First Report of Injury Coding Now Even More Critical Than Before
The First Report of Injury Coding now becomes something to watch for in the next five years. Well, you should have been watching the coding before now if you had online access to your claims.
Why was a decision made to write this article? Last week, I wrote an article on California’s WCIRB.
The article was republished quite a few times out in the blogosphere. You may want to follow the link previous link to see the caveats and how to avoid them for any COVID-related claims in California.
The WCIRB decided to NOT ADD IN any COVID-related claims to an insured’s X-Mod. Yes, if the claim is related to the Coronavirus, an employer will not incur the addition of that claim to their Mod.
NCCI will likely follow suit on not COVID-related claims not pegging to the E-Mod. X-Mod and E-Mod represent the same term. Most Californians refer to the Experience Modification Factor as the X-Mod.
Two Important Areas for Proper Coding
Two areas should be considered when filing a claim for the proper first report of injury coding:
Do not file every claim you have as COVID-related. This came in as a question from the article published last week. Are not all claims related to COVID in March and April of this year? No, do not consider them all COVID claims. Do not reduce your integrity with your worker’s comp claims department.
- Use your carrier or TPA’s online claims reporting system. Why? The online systems usually allow an employer to differentiate the disease claims. In other words, you are coding the claim properly and someone in the data input department will review your input. Carriers and TPA’s may charge a fee to input a paper claim.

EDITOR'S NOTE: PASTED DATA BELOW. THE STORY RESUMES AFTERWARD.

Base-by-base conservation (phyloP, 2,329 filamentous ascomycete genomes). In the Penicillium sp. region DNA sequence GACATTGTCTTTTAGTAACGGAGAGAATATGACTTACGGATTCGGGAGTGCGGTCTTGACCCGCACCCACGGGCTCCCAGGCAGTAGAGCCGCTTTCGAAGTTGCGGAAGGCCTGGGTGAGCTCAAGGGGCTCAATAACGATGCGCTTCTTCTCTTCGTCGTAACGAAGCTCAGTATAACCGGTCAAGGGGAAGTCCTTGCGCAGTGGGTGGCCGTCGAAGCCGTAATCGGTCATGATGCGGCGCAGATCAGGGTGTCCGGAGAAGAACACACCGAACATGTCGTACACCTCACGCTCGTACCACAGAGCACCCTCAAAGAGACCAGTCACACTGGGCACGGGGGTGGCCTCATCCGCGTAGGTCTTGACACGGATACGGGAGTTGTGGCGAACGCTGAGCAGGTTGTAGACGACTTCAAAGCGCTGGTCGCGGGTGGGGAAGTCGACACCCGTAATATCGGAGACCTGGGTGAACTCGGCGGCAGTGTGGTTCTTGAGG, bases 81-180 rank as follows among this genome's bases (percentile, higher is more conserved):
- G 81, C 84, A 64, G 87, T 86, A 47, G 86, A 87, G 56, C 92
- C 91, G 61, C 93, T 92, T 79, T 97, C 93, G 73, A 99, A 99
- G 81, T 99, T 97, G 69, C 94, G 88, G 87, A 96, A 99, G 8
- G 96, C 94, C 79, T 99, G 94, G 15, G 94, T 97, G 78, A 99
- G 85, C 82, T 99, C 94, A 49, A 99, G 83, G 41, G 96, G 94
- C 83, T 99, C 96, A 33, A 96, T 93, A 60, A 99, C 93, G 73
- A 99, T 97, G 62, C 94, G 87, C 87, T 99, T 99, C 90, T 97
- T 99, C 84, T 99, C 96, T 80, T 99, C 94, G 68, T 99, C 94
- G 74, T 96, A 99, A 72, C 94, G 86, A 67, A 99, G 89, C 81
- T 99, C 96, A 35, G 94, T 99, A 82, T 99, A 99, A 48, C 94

When a carrier or TPA receives the first report of injury (paper, call-in, or online), a few steps are involved for data input to release the first report of injury to the supervisor then the proper lost time or medical only adjuster. Online claims reporting assists in the process. (See #2 above).
One mistake that I have seen over the years that causes much confusion originates with the treating physician not denoting the claim as a disease-based claim. The medical only or lost time adjuster may figure this out, but rarely have I seen adjusters change the coding once the claim is set up except medical only to lost time.
An adjuster will usually review it once for a few seconds. I have seen four claims where the adjuster changed or requested a change to the type of coding.
First Report of Injury Coding Follow-up
The easiest way to follow up in making sure the coding matches the injury (disease) involves online access. Most carriers and TPAs have a coding section where you can review to see what coding was entered. If you have online first report capabilities this is a simple task. Paper loss runs make this a much more difficult task.
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